So, as mentioned in yesterday’s post, I want to introduce you to an enamel artist who did work that could inspire you to try something a little different with your own work.
Marilyn Druin (1941-2001) was an enamel artist of unusual vision, enthusiasm and drive. She constantly pushed her medium, ultimately creating the beautiful but time-consuming and strenuous processes that put her on a level far beyond the majority of her colleagues. The reason I wanted to share her work is partly to inspire those of you who work with faux enamel to look at possible variations. The other reason is to hopefully inspire you to push your work, challenge yourself and realize the huge rewards that Marilyn’s kind of commitment to her craft can bring you … rewards in finding an unexpected beauty you can truly, uniquely create.
Take a look at these two pins below. Marilyn did a lot more than just pins … cups, necklaces, sculpture … but these have some great, easy to see examples of her unusual enamel texture. I have no idea how she did some of this in enamel but I do have some very exciting ideas about how to do it in polymer.
I see combining textured opaque and layered translucent clays with liquid polymer glazes to get effects like some of these. I have not seen a lot of people do things that looks quite like this in polymer but its seems like a rather obvious direction for faux enamel … layering polymer in shimmering, translucent colors with texture underneath or just aiming to emulate enamel with clay instead of liquid.
I think sometimes our influence from all that we see of other people’s polymer art may actually limit our ability to think beyond what is already being done … perhaps that is the reason for the dominance of faux enamel created in single swathes of colored liquid polymer.
When I first started working with polymer, I didn’t see hardly any work. I was self-taught from sites like Glass Attic and a couple books so my exposure was limited. I did some pretty different things back then and would often be asked at shows where my ideas came from. ”The ether,” I would say. But now I find my designs are often reflective of the kind of work I’ve been looking at … and I look at a ton these days. I’ve been feeling overly influenced by the immersion necessary to do this blog and the magazine. It can’t be helped. But I do find I am not happy with my designs because of it. So recently, I have been consciously forcing myself to break past or even erase/remove portions of my designs that I know are from other polymer artists’ work. I am much happier with the results when I do so. I find my mind starts wandering back into that ignorant, child-like portion of my imagination that lets me create work that feels much more my own. It can be hard to stay there though.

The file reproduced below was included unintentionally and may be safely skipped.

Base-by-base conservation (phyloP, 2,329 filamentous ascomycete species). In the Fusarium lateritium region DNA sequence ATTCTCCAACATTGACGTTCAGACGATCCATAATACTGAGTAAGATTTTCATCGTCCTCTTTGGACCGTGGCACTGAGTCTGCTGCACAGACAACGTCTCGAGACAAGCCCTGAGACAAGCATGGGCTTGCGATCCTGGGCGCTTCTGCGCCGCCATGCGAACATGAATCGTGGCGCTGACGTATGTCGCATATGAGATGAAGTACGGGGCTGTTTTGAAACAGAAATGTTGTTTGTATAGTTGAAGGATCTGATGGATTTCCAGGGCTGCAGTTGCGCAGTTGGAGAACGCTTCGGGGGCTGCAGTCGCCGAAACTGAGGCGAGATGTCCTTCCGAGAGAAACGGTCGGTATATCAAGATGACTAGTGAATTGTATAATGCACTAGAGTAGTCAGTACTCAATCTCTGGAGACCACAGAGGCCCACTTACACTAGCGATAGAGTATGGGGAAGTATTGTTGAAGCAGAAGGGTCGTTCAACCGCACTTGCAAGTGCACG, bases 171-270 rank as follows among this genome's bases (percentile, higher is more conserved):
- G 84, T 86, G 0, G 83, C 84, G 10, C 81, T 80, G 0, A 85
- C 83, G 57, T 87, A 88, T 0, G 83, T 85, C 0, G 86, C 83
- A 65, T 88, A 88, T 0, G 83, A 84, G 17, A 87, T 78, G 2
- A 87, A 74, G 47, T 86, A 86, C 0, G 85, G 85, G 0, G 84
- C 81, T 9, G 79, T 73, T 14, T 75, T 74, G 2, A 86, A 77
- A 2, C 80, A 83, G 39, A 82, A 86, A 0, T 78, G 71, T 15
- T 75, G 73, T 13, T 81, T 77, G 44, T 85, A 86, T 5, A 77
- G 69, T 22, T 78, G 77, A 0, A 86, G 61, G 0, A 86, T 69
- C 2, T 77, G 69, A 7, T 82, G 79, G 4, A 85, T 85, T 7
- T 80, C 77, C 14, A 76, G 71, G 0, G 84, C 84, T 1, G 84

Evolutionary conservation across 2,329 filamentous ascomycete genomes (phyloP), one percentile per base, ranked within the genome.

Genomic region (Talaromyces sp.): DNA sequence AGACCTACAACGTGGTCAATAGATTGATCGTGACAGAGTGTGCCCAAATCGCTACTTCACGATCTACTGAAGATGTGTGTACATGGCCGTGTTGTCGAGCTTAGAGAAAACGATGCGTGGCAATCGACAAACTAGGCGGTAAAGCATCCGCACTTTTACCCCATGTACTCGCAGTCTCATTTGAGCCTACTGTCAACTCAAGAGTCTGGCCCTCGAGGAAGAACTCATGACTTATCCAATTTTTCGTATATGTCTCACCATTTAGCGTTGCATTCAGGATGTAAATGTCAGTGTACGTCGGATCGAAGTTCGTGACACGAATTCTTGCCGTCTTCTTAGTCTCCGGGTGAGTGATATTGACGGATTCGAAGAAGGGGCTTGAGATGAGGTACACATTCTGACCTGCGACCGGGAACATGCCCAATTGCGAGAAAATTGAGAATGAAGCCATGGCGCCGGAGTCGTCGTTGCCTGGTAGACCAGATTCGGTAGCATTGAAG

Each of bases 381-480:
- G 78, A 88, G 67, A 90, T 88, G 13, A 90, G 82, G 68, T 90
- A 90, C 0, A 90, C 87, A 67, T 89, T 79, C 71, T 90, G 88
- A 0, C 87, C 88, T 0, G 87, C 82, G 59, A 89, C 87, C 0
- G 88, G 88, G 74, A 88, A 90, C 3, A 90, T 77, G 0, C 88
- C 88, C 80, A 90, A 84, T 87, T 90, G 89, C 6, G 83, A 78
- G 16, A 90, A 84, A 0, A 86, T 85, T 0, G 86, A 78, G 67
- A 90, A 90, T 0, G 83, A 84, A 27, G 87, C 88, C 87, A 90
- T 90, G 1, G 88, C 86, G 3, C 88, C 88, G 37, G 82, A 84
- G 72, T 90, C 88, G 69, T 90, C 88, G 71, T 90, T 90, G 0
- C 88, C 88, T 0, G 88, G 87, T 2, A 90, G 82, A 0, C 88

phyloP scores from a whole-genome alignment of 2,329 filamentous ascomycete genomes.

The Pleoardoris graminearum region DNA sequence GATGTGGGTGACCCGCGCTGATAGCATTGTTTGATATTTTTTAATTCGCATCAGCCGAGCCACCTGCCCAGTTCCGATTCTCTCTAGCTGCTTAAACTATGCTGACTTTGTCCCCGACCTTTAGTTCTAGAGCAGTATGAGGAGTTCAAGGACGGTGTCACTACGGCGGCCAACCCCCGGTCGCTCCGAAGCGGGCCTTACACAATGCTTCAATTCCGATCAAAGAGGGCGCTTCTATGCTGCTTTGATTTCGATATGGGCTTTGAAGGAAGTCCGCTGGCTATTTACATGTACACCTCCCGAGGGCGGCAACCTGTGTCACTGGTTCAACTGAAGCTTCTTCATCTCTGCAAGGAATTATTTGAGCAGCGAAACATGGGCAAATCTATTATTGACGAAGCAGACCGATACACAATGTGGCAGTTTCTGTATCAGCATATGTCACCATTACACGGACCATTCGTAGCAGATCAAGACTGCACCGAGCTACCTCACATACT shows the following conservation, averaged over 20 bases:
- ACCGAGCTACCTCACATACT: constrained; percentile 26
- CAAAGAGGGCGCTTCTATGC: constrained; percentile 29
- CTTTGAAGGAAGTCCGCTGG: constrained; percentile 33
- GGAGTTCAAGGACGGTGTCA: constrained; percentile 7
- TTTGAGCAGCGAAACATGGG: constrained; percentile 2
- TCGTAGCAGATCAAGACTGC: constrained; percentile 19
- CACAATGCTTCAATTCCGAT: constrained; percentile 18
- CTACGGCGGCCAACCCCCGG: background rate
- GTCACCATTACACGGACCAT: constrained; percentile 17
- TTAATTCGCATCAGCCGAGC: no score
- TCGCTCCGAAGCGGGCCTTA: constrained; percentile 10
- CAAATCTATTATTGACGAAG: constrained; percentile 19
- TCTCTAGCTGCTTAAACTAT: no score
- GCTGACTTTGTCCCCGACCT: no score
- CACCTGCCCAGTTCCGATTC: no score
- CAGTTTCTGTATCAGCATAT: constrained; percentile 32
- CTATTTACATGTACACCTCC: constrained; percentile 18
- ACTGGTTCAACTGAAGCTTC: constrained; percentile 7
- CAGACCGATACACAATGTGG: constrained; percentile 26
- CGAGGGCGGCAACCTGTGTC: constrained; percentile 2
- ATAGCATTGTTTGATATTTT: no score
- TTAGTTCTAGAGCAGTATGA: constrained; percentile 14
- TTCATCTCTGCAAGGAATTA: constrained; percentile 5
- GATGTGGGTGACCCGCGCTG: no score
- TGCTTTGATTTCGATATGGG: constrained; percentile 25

My point is, it can be so very advantageous to push your work beyond what you see other people doing. Combine techniques and approaches. And look at other forms of art. Because we can’t, usually, directly copy art made from other materials, we have to translate and filter it through ourselves. That should influence your work to go in directions that others aren’t going in and bring out your own voice. And that is a wonderful, beautiful thing.
In the meantime, treat yourself to a few minutes (or more!) looking through Marilyn’s gallery of work. Even if you don’t do faux enamel, her textures and colors are just stunning–they could inspire any kind of artist, dont’ you think?